Economy

House sales: Where’s hot and where’s not

Dunedin's hot property market is showing no signs of slowing down, according to the latest figures out from valuations company CoreLogic.

The city's house prices have risen 18 percent over the past year - significantly outperforming other major centres.

Those figures come to hand at the same time another survey shows that only 29 percent of New Zealanders are satisfied with new housing supply, and more than half believe the country isn't doing enough to meet infrastructure needs.

Dunedin's property values rose to $514,680 - an 8.7 percent rise from the previous quarter.

When comparing annually, the numbers are even greater, the southern city's property values rose by 18.3 percent - figures not seen since 2005.

CoreLogic head of research Nick Goodall said a key reason Dunedin's property values had risen so dramatically was a lack of listings and banks loosening serviceability rates.

"Outside of that, I think Dunedin's local economy is going relatively well as well. So healthcare and social assistance is a key local employer there and that's still going quite strong on top of the fact there's the whole new hospital being built down in Dunedin, which is contributing to the local economy," Goodall said.

Dunedin's average property values are now ahead of Christchurch ($507,852), which is continuing its recent trend of stagnant growth due to an oversupply of houses.

Goodall said Auckland values, on the other hand, increased fractionally by 0.8 percent to $1,047,110, following a slow down earlier last year.

"The growth that we saw in the last three or four months, really made up for the drop in values that we had actually seen in the first half of the year and Auckland," he said.

The regions were also looking strong, with growth apparent in affordable areas like Gisborne, Whanganui and Invercargill.

Nicki Cruickshank, a Wellington-based sales consultant for Tommy's Real Estate, said they were picking up investors' mood swing.

"We've really noticed in the last four months in Wellington there's been multiple offers on most investment-type properties. [We've] even noticed probably in the last month that there's a few more Auckland buyers that are re-emerging in our market," she said.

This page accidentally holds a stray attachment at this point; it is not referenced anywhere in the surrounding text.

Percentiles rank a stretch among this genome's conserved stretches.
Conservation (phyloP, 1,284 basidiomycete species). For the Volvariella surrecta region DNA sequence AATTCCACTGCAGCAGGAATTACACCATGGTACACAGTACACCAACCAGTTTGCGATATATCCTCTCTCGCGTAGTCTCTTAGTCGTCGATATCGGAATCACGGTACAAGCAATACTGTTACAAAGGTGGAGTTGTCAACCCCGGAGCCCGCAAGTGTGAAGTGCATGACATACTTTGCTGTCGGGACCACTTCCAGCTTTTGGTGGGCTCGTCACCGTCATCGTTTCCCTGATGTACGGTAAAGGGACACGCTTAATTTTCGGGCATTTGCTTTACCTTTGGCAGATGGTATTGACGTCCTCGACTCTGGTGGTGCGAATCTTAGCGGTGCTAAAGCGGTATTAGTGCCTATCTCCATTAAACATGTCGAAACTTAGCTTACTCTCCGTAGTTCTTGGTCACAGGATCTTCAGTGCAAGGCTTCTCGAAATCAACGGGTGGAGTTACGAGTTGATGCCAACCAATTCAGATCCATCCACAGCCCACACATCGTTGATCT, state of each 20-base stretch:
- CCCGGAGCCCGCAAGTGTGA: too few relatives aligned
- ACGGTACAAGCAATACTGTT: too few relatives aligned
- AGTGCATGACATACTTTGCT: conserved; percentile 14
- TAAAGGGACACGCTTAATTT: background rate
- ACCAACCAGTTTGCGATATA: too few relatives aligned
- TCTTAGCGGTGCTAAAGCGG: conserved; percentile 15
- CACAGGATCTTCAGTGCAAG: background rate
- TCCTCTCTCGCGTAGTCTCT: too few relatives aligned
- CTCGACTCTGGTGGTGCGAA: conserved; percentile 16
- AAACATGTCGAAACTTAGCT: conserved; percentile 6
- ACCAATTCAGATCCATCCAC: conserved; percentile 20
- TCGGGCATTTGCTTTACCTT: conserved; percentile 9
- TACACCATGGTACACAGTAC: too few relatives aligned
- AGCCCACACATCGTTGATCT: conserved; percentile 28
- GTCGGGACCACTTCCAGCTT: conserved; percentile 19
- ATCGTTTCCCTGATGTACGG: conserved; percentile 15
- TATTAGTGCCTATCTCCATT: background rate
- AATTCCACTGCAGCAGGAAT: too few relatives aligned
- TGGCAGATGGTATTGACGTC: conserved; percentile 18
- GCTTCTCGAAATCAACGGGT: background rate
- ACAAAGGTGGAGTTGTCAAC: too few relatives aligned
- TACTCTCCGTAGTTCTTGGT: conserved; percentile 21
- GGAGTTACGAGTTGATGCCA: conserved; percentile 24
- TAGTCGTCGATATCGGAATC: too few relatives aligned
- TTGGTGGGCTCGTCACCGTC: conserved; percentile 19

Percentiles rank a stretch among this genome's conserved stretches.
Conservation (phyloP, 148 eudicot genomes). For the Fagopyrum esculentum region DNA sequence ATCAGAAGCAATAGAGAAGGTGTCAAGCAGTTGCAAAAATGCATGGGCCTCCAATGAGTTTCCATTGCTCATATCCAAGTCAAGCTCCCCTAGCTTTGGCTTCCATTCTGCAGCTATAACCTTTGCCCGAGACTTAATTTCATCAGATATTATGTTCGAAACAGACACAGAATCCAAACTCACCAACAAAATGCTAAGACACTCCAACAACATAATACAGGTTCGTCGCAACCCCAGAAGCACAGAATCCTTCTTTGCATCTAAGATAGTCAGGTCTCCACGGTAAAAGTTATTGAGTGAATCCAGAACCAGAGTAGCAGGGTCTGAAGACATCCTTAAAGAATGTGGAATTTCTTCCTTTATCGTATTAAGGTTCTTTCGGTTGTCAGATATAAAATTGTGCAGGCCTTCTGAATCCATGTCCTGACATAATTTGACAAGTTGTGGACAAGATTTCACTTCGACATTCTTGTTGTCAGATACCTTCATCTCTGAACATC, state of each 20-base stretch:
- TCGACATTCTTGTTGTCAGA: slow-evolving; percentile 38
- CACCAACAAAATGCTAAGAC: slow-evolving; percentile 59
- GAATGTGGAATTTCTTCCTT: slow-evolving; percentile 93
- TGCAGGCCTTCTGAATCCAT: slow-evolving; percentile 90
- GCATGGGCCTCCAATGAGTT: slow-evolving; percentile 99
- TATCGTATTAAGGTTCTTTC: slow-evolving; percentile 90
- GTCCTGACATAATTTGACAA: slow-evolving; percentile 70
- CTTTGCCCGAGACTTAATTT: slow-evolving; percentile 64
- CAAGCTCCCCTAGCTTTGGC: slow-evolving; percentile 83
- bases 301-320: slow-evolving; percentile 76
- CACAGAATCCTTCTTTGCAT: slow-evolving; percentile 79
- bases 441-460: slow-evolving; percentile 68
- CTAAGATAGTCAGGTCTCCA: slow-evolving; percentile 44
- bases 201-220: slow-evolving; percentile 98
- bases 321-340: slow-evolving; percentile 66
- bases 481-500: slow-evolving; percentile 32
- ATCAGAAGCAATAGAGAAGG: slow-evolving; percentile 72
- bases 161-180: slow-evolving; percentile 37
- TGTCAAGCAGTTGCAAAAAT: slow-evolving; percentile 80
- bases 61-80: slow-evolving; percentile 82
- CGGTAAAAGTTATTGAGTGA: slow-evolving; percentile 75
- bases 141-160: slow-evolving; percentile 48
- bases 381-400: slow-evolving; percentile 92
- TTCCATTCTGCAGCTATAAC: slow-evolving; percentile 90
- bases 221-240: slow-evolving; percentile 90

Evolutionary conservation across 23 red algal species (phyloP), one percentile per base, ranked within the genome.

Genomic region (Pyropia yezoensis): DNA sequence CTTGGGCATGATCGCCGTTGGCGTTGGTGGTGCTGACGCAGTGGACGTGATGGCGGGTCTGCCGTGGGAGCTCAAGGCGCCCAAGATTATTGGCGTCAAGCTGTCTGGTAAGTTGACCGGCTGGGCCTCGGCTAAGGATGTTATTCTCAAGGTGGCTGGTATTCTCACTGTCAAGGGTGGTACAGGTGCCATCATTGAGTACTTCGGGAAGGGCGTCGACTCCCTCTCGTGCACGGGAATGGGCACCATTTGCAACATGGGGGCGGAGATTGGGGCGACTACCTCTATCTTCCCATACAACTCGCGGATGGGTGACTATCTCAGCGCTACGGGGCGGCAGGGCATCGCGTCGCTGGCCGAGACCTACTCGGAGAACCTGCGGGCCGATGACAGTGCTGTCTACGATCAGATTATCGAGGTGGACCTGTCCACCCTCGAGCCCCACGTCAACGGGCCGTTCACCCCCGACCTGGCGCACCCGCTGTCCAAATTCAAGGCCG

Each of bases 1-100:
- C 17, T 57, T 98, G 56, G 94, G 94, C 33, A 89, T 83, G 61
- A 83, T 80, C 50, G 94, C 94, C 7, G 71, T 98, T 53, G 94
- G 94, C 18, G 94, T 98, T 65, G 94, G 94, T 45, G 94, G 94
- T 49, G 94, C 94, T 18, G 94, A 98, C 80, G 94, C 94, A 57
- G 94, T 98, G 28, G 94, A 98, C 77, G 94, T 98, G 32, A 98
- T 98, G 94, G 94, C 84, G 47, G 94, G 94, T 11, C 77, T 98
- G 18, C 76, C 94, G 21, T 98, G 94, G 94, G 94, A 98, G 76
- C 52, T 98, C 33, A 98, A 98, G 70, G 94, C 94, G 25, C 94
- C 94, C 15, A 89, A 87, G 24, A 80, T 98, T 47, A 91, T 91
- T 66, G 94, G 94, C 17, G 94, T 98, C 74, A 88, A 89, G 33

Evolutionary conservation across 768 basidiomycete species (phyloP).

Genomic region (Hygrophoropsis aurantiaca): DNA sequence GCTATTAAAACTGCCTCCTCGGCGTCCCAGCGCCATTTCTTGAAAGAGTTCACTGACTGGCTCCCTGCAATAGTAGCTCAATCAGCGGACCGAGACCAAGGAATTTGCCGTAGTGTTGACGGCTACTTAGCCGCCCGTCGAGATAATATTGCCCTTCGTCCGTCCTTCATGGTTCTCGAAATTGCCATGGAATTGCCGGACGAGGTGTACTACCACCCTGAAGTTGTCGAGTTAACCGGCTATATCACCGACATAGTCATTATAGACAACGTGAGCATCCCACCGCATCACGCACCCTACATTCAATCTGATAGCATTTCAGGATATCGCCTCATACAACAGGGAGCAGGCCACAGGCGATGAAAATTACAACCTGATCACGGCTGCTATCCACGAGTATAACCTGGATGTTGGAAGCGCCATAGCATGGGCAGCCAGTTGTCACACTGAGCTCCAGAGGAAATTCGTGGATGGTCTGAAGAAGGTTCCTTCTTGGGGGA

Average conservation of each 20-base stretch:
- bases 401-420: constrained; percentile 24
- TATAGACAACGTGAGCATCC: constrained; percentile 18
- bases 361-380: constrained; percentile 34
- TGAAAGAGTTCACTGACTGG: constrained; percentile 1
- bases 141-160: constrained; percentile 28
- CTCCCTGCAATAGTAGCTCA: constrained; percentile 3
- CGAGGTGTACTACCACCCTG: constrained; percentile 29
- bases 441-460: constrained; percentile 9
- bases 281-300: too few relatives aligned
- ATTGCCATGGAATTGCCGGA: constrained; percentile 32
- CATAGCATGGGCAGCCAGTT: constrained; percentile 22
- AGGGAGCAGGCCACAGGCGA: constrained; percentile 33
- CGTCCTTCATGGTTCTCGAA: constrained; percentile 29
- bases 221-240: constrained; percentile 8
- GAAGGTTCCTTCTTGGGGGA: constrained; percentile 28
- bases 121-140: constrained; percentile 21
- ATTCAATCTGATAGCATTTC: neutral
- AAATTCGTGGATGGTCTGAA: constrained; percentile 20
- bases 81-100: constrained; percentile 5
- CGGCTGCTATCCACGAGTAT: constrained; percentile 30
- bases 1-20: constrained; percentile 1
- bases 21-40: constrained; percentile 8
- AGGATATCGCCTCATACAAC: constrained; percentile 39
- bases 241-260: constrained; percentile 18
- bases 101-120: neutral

While the investors' confidence may be coming back, New Zealand as a whole is lacking confidence in the country's infrastructure.

A survey by Ispos showed that 55 percent of New Zealanders agreed that we were not doing enough to meet the country's infrastructure needs, and only 29 were satisfied with new housing supply.

Civil Contractors New Zealand chief executive Peter Silcock said over the years successive governments had failed to address infrastructure.

He wasn't surprised by the survey.

"It's quite a high number (55 percent) and I think that reflects some of things that we've seen over recent years, particularly around some of the flooding and congestion on our roads," he said.

He also said there needed to be an increased focus on water and sewerage infrastructure - an issue highlighted by Wellington's recent failure which resulted in wastewater ending up in the sea.

Silcock hoped the the government's recent $12 billion infrastructure fund would go some way to addressing the shortage. The government should ensure there was less politics in decisions around infrastructure, he said.

This article was originally published on RNZ and re-published with permission.

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